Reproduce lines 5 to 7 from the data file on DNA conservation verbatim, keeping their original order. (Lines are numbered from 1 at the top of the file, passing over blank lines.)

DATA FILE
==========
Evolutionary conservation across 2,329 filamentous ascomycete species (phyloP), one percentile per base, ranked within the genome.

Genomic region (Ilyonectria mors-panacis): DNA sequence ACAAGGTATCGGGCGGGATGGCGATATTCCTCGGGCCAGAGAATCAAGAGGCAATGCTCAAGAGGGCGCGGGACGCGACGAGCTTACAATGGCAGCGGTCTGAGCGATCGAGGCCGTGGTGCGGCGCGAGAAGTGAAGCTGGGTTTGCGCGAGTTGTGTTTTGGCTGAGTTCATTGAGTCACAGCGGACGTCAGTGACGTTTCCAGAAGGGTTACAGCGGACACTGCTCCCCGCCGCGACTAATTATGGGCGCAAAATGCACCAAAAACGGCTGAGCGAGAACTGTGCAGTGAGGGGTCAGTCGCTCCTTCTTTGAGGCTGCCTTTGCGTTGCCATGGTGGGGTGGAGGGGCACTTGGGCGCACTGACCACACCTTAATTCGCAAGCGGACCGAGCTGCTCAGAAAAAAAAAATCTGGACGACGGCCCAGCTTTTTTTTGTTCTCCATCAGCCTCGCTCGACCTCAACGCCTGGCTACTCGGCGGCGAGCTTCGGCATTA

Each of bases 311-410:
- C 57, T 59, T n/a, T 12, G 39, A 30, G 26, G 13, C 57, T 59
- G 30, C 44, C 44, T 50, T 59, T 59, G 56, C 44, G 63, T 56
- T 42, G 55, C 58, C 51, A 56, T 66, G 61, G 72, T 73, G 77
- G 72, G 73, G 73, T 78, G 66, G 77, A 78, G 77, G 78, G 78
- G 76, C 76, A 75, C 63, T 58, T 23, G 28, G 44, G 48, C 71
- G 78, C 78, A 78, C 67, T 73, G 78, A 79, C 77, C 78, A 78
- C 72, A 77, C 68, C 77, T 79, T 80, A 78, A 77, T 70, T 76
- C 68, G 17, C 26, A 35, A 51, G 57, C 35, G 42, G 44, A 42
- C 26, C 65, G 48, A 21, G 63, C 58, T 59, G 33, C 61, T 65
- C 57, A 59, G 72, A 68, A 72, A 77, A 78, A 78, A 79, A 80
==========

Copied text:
- G 30, C 44, C 44, T 50, T 59, T 59, G 56, C 44, G 63, T 56
- T 42, G 55, C 58, C 51, A 56, T 66, G 61, G 72, T 73, G 77
- G 72, G 73, G 73, T 78, G 66, G 77, A 78, G 77, G 78, G 78